< Back to /blog

Getting Your Own Emoji Domain

4th March 2015

The topic of Emoji domains has been back in the news recently, with Coca-Cola promoting their Emoticoke campaign, and you may be wondering how you can get hold of one for yourself. There are a few guides out there which outline how to register an Emoji domain, however they're all a few years old and the methods they used no longer work. Having spent quite a while figuring out how to register my own emoji domain I thought I'd put together a guide to help you avoid some of the issues I encountered and register your own Emoji domain.

My Code & Coffee Emoji Domain


The idea of having an Emoji domain name is not a new one. The first Emoji domain was registered by Panic back in 2011 when they purchased 💩.la.


If you click through to the link above you'll see that there's still not much there, however you will notice that the domain in your address bar likely no longer shows 💩.la, but rather xn--ls8h.la.

Finding Your Emoji URL

The Washington Post recently published an article in which it outlines why "you never see emoji URLs", which I'd recommend reading to get a bit of background on the topic. It boils down to the simple fact that the vast majority of top-level domains (such as .com, .net, .org etc) don't allow Emojis to be present in their URLs at all. If you try to register one through any domain registration service you registration will be rejected.

This presents the problem of how to actually go about searching for the domain in the first place. If you try entering an Emoji directly into many domain registrar's search fields you'll likely get an error, or no results at all, as I did on Hover, NameCheap, and 123-reg. The solution is to enter them in Punycode form. Punycode allows you to represent Unicode characters with the limited character subset of ASCII supported by the Domain Name System, and so can be used to represent the Unicode Emoji set. There are some good websites out that which will convert Unicode Emojis into Punycode for you, such as PunyCoder. This explains why we see xn--ls8h.la in our address bar when we visit 💩.la.


Registering Your Emoji Domain

Now we know how to format our URL we simply have to register it. This turned out to be quite a difficult process for a few reasons. Firstly, most domain registrar's search forms wouldn't accept domains in Punycode format and, secondly, the majority of top-level domains won't accept Punycode formatted domains at all. Eventually, after a lot of searching, I came across IWantMyName.com which allowed me to enter my desired URL and, after struggling through a search, returned a single TLD, .ws. To my surprise IWantMyName allowed me to purchase my domain immediately, and I had it up and running in seconds!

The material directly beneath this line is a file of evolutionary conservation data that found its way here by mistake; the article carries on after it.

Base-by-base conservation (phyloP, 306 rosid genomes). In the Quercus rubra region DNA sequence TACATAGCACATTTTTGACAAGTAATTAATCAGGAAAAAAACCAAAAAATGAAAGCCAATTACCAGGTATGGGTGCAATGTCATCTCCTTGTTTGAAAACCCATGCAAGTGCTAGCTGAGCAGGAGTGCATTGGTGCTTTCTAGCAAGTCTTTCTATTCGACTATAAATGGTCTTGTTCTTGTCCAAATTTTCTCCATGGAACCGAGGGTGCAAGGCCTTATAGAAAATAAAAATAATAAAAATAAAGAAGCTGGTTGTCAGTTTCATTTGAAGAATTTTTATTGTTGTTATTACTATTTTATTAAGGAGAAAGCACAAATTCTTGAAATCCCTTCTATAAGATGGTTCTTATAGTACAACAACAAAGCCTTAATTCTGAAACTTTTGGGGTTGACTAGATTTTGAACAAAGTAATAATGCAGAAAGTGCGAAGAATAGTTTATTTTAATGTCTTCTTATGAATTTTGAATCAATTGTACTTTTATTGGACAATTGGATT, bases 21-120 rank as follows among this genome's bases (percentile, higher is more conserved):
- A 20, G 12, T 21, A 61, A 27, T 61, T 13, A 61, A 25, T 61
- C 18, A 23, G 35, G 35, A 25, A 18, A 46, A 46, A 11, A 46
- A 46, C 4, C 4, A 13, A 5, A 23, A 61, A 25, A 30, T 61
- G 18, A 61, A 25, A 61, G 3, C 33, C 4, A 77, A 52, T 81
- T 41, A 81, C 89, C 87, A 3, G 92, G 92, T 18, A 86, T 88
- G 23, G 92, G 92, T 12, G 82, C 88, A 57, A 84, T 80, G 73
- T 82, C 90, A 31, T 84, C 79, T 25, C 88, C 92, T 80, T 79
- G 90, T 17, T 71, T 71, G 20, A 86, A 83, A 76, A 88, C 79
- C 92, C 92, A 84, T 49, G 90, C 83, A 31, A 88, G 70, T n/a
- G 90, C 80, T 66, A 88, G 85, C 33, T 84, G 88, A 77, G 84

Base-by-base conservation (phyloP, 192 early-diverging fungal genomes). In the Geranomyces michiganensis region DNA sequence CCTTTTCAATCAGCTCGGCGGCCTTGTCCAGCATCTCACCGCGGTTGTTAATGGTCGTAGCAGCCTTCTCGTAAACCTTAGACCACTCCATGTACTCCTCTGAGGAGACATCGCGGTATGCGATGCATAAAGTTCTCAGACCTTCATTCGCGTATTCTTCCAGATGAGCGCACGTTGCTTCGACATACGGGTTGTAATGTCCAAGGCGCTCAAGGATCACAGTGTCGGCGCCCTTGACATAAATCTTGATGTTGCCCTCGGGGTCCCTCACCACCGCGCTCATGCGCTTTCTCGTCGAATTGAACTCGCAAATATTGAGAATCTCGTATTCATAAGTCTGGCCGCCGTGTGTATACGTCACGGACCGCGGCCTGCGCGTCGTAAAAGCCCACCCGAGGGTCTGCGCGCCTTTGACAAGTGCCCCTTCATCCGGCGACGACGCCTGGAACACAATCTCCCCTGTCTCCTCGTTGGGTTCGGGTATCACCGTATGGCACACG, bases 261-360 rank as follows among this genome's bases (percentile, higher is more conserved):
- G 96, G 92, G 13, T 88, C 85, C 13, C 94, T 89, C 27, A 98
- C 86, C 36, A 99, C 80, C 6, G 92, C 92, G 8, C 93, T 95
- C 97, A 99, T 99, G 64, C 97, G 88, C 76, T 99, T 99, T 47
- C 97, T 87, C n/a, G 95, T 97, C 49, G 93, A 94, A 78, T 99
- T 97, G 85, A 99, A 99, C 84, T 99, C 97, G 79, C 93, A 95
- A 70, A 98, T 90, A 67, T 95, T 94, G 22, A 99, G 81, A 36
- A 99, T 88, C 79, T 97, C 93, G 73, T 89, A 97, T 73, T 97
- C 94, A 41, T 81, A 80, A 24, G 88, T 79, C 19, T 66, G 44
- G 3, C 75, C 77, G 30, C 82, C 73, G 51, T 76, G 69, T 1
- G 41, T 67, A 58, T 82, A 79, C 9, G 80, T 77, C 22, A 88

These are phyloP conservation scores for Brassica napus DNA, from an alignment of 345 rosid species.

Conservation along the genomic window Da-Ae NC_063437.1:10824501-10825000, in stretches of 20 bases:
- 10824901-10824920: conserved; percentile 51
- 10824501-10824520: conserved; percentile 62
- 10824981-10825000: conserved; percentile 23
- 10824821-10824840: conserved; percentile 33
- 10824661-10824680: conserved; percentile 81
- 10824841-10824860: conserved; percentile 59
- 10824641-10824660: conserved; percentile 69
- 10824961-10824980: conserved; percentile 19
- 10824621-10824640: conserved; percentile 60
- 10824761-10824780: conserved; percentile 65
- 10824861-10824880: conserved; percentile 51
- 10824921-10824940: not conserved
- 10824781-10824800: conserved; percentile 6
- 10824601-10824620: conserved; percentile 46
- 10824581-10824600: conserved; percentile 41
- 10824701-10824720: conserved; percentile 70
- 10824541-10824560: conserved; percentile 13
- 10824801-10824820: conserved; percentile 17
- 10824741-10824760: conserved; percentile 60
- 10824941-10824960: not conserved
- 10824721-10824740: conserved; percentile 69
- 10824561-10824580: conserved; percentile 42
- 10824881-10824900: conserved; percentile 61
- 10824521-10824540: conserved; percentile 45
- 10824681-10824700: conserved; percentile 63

Emoji domain iPad address bar

💻☕.ws, which I'm calling Code & Coffee, currently just redirects to my personal site at josh.farrant.me, however I may move my blog over to sit on that at some point in the future.

It's worth noting that there may be a few more TLDs, other than .ws, which allow Emoji domains, so definitely check around to see if you can find some alternatives.


I hope that this post has been helpful, and that we get to see a few more Emoji domains out there before they get locked down completely! If you've got any questions, feel free to leave them in the comments below, or tweet me @FarPixel.

Update 1 (4/3/15)

The lovely Kaleigh Rodgers from Motherboard has been in touch and has subsequently written a great story on How To Get Your Own Emoji URL based on this piece, which I highly recommend checking out.

Update 2 (24/6/17)

It looks like there's now an easier way to get your own Emoji domain courtesy of Shane Brunswick. He has created Domainoji.com to simplify the Emoji domain finding and registration process. I've not had chance to try it myself yet, but it certainly looks like it makes the whole process of finding an available Emoji domain a lot easier.

Update 3 (12/4/20)

The emoji domain 🖥☕️.ws no longer redirects to this blog. After leaving it active for a few years I decided to let the domain lapse.